Cohérence couleur - valeur hexadecimal

Community Beginner ,
May 13, 2022 May 13, 2022

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Bonjour ! 

Je ne sais pas si vous pourrez m'aider, mais je ne sais pas pourquoi une même valeur hexadecimale ne rend pas (pour moi ^^) les même valeurs CMJN dans Photoshop que dans Indesign+Illustrator. 

J'ai pourtant utilisé Bridge pour synchroniser l'espace colorimétrique 😞 

Alors, j'avoue ne plus savoir où chercher, je n'ai pas souvenir d'avoir eu le soucis auparavent. 

 

Valeur hexa : #29B8CE

Dans Illustrator + Indesign : 

C : 70 M : 0 J : 20 N : 0 

Dans Photoshop : 

C : 70 M : 1 J : 20 N : 0 

Je sais que la différence est minime mais si je la "corrige", j'obtiens une autre valeur hexa : #2ab9ce.

 

Est- ce que quelqu'un aurait une idée ? 

Je précise que les versions de chacun des logiciels sont à jour et que si je vais dans les formats d'epreuve de chaque logiciel je suis bien en cmjn + j'ai bien créé mes documents en espace de travail cmjn à la base. 

 

Merci pour tout et bonne journée !

Sonia

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Adobe Community Professional ,
May 13, 2022 May 13, 2022

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Hexadecimal numbers are not absolute, despite what most people think. They are just base 16 notation for standard RGB numbers.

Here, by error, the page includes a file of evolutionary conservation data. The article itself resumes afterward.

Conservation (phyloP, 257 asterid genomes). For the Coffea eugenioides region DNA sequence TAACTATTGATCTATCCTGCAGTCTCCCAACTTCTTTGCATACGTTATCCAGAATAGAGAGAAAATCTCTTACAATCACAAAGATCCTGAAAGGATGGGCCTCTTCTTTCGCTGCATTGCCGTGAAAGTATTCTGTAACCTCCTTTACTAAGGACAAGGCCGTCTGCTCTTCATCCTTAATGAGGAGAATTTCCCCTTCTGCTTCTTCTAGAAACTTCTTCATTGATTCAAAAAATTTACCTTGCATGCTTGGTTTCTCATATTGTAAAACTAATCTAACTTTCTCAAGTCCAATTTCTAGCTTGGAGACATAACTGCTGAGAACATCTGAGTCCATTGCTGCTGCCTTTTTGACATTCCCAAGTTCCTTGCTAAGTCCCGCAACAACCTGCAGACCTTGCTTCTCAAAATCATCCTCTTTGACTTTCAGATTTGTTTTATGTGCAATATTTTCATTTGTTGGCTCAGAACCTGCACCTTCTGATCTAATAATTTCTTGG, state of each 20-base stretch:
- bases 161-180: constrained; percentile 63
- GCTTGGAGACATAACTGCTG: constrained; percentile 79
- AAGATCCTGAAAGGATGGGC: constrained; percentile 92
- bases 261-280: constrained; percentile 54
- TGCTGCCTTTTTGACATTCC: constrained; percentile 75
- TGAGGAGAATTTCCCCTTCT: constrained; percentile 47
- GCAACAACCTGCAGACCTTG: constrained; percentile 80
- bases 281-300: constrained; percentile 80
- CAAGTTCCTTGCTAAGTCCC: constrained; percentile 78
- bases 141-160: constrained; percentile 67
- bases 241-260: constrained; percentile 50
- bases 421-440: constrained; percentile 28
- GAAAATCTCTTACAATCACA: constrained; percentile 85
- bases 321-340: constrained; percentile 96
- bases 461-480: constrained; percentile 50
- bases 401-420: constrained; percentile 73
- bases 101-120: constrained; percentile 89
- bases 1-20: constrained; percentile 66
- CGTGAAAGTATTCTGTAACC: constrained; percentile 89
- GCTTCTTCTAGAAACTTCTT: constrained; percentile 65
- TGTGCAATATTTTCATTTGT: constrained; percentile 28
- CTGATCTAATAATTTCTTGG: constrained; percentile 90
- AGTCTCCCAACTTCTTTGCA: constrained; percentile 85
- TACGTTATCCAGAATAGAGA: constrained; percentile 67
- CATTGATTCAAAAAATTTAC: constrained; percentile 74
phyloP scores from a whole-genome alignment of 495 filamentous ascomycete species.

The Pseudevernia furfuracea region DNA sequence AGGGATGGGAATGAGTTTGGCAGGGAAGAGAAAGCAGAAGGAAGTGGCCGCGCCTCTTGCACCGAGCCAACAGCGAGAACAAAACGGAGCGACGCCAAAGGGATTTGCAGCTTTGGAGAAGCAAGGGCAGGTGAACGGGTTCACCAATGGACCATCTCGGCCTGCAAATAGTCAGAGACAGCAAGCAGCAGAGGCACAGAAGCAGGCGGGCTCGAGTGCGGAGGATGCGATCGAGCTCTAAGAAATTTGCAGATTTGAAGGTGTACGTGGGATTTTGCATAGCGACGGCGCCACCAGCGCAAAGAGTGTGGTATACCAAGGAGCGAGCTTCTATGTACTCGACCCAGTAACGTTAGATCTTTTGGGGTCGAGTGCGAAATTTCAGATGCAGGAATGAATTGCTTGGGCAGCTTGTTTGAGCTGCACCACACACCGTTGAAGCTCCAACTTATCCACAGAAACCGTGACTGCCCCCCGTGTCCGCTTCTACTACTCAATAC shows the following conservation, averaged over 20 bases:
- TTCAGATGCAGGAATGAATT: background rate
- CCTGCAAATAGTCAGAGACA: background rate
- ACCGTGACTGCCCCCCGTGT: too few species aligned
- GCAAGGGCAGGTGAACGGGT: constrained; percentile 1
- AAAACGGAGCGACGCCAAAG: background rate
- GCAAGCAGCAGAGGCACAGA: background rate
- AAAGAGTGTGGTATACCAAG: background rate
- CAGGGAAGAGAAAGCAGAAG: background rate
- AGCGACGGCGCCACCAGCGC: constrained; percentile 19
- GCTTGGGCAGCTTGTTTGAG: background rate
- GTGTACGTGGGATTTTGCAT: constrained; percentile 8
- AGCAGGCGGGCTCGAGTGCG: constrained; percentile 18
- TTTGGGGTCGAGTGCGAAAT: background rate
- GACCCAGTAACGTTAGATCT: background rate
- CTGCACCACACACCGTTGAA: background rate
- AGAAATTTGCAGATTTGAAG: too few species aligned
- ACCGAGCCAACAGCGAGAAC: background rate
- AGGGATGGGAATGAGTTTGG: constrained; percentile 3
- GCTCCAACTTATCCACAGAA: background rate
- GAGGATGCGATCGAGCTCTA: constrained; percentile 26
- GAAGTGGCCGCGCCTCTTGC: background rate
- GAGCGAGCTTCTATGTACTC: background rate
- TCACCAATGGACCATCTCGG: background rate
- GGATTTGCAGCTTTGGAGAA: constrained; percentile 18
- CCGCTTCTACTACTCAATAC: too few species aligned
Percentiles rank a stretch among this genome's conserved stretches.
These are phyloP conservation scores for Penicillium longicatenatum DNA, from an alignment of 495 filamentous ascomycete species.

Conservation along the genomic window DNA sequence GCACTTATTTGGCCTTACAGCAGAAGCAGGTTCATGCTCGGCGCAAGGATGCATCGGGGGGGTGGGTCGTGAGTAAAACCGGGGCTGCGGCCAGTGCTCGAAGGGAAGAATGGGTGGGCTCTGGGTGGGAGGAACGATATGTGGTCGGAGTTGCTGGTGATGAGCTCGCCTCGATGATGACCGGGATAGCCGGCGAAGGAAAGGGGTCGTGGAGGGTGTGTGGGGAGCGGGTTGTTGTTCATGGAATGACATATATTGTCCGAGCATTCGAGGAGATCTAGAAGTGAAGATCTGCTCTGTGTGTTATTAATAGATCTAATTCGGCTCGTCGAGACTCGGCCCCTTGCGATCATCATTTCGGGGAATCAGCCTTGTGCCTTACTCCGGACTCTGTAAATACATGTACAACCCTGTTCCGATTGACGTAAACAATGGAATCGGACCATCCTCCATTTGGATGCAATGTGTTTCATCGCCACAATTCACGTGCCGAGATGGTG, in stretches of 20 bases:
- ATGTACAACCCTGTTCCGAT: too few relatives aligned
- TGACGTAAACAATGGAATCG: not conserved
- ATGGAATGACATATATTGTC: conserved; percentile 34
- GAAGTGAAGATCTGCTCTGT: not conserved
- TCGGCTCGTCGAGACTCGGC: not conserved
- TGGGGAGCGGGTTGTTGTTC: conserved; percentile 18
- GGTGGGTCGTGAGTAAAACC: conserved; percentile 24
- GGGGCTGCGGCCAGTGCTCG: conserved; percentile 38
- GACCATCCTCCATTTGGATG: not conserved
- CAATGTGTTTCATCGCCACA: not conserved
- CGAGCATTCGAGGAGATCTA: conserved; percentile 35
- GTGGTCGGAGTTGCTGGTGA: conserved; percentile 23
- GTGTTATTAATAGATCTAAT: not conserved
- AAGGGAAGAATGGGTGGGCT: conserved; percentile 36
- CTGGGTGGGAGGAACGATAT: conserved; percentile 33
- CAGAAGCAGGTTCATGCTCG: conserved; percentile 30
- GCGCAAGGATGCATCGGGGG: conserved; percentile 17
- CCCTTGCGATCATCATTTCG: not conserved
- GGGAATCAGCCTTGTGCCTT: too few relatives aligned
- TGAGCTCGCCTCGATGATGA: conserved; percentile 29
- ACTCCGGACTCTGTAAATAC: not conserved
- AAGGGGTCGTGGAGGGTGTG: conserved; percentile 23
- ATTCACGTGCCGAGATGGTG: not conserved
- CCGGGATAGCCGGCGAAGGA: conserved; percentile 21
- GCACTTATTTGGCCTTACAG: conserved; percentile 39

Numbers are relative to color space.

 

This means that the same color will yield different numbers in different color spaces. And any given set of numbers will produce different colors. Note the hex numbers here:

color-space_3.png

 

The same goes for CMYK. US Web Coated (SWOP) is not the same as, say, Coated FOGRA39. The numbers will be different.

 

So you always need to know which specific color space you are dealing with. There is no need to synchronise color settings in Bridge, but you need to keep track of the document color spaces and know what they are. If you want consistency, you can only get that within a certain color space.

 

If you want an absolute reference, use Lab numbers. That's the reference for all color management:

color_2.png

 

There is also the matter of gamut clipping, which can easily happen in RGB > CMYK because the latter usually has a much more restricted gamut. That's just the limitations of the inks used in offset printing.

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Community Beginner ,
May 13, 2022 May 13, 2022

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Thank you so much for all these information !

I'll use the LAB datas in this case (seems easier ^^ and have the adding value to be identical ! ).

I wish you a very good day, 

Sonia 

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